Outbreak-related Stigma: Mpox
Stigma happens when a person or group is denied full social acceptance because of association with something (such as an illness) that is considered bad or shameful by others in their society. Infectious disease outbreaks are often associated with stigma. Stigma is known to have negative effects on the psychological, social, and sometimes physical well-being of affected people.
The stigma associated with infectious disease outbreaks can also make it difficult to stop the spread of an outbreak. This is because it can make people hesitant to admit to symptoms or seek testing and treatment. It can also make people feel too ashamed to take preventative measures or adhere to treatment. This means the infectious disease can continue to be passed to others. In addition, outbreak related public health interventions (such as quarantine) may make stigma worse.
Stigma surveys measure the amount of stigma in a community. They are used routinely for diseases such as HIV and, if applied to other outbreak diseases such as mpox (formerly known as monkeypox), they can help to identify and address stigma. We are working to develop and validate a survey to assist with recognition and reduction of stigma in communities affected by infectious diseases, such as mpox.
Current Opportunities for Involvement
We want to hear your thoughts on mpox stigma!
We are looking for members of the public who were affected by mpox to provide feedback on our stigma survey. This can include people with personal experience of the disease, people considered high risk of getting the disease, or healthcare workers who treated mpox.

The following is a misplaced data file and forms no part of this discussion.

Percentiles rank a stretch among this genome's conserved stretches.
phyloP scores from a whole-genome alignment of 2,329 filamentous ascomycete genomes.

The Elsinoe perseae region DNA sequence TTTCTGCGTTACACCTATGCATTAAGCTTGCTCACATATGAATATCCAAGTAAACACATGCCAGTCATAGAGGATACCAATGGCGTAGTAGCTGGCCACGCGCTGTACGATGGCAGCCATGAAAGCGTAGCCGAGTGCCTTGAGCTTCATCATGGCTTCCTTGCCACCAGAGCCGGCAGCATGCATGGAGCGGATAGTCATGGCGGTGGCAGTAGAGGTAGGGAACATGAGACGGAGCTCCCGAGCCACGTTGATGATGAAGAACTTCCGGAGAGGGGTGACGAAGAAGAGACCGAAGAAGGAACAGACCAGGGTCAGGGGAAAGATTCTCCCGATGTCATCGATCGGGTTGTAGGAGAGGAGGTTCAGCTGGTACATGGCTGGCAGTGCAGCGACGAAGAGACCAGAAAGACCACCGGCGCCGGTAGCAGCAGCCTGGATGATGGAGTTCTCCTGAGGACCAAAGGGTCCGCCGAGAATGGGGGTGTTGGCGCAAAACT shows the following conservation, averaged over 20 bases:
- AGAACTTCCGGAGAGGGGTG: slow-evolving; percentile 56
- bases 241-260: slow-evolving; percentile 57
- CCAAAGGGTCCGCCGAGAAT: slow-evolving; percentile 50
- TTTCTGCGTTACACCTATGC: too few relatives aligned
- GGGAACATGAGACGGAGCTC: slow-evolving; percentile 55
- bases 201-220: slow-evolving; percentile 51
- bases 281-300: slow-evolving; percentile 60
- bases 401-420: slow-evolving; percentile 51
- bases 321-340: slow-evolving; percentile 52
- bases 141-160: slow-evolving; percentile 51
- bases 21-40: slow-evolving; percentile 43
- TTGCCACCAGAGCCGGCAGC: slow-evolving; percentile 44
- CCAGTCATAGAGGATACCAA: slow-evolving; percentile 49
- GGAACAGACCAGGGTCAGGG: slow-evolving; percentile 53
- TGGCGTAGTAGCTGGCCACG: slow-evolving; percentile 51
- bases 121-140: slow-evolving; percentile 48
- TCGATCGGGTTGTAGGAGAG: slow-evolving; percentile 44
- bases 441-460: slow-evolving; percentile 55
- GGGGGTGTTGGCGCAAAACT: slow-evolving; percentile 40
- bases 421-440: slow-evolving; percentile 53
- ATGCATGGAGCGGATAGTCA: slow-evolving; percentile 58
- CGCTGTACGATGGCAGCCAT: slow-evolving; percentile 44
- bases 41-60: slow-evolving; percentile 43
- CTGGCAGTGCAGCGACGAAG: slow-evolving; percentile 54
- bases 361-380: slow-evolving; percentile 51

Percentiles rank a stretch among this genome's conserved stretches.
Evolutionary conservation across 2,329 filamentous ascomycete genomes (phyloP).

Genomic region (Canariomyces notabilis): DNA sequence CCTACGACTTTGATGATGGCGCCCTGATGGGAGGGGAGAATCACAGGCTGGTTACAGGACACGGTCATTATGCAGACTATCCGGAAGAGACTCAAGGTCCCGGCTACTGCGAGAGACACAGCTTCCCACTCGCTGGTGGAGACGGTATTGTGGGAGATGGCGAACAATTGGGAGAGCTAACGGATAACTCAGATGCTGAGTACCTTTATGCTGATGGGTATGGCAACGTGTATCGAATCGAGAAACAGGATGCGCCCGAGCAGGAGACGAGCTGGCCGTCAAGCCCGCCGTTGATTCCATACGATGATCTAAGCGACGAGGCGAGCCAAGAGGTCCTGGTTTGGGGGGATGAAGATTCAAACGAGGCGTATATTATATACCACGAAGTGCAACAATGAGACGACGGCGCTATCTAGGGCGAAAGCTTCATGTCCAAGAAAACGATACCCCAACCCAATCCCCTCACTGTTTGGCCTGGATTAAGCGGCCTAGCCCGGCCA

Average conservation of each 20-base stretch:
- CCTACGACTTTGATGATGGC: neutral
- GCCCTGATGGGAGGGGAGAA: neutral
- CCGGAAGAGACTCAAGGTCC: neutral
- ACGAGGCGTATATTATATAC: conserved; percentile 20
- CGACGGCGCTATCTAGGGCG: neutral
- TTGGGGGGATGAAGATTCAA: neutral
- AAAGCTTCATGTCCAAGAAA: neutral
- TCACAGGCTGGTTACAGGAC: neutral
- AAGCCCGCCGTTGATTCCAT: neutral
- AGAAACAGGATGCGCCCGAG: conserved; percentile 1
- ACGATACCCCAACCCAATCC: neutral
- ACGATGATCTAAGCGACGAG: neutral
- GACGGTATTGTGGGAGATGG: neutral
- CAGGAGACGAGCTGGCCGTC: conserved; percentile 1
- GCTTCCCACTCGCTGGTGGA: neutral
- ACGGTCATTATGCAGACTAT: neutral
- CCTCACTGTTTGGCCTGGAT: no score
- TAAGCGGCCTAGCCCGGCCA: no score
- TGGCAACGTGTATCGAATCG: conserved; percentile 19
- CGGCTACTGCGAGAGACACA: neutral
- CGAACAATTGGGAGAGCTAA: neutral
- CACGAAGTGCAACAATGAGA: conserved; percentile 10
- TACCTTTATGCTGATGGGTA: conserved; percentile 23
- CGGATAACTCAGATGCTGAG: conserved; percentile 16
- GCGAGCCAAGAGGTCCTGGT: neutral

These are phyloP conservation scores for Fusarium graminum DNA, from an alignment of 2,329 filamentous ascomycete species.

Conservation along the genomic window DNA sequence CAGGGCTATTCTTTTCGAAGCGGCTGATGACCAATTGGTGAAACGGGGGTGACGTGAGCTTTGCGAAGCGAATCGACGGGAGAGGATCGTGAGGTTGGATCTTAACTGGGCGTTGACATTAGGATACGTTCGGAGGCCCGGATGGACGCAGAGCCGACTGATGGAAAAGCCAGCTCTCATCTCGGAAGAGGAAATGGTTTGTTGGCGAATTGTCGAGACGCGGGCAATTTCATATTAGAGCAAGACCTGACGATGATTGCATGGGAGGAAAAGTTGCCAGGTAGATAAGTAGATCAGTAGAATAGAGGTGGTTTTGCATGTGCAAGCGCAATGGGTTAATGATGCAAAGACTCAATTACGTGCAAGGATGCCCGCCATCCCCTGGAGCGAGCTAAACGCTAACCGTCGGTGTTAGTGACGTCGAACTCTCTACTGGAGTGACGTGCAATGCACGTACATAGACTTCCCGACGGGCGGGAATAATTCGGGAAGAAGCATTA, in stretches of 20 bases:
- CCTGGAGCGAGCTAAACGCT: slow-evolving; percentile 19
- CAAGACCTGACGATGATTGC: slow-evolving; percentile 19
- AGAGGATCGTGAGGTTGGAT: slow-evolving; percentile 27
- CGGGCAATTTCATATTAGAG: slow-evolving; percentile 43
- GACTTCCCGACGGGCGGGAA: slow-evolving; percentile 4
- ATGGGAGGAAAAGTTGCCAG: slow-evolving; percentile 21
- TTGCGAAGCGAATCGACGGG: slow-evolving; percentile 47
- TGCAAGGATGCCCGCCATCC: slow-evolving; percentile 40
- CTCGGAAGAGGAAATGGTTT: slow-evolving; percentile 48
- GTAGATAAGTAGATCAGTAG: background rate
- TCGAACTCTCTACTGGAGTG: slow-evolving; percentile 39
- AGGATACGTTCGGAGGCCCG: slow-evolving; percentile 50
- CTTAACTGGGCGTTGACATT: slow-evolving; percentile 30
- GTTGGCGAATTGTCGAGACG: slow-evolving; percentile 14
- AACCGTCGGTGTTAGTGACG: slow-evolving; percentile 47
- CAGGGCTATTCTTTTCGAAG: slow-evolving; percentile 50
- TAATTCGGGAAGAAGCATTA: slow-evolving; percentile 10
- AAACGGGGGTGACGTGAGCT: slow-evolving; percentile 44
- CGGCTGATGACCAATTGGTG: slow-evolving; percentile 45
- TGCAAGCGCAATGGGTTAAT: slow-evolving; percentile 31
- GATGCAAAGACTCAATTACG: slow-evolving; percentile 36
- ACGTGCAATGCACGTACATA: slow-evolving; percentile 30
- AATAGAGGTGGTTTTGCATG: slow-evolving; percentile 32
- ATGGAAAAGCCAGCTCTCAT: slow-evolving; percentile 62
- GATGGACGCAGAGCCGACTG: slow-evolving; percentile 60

You will receive reimbursement for your time*.
*Please note we will need to screen expressions of interest to ensure applicants meet our eligibility criteria for providing feedback. If you are selected you will be reimbursed for your time discussing the stigma survey.
Opens: 22 January 2024
Closes: 23 February 2024
To understand the extent to which stigma can impact public health responses, we are working to develop and validate a survey to assist with recognition of stigma in communities affected by infectious diseases. Currently, we are piloting the survey with people in the UK with experience of mpox.
To make sure our survey asks the right questions, and uses appropriate language, we are looking for people who were affected by mpox to share their thoughts on our survey. People affected by mpox can include people who have had it themselves, or people who considered themselves high risk and were concerned about mpox, or healthcare workers who have treated mpox patients.
If you are willing to help us with the survey, we will set up an online meeting which should take about 30 minutes – 1 hour of your time. Your feedback will be completely anonymous as we will only record your feedback on how to improve the survey questions. You will be reimbursed for your time helping us.
Want to know more about getting involved in research? Visit the NIHR website for more general information.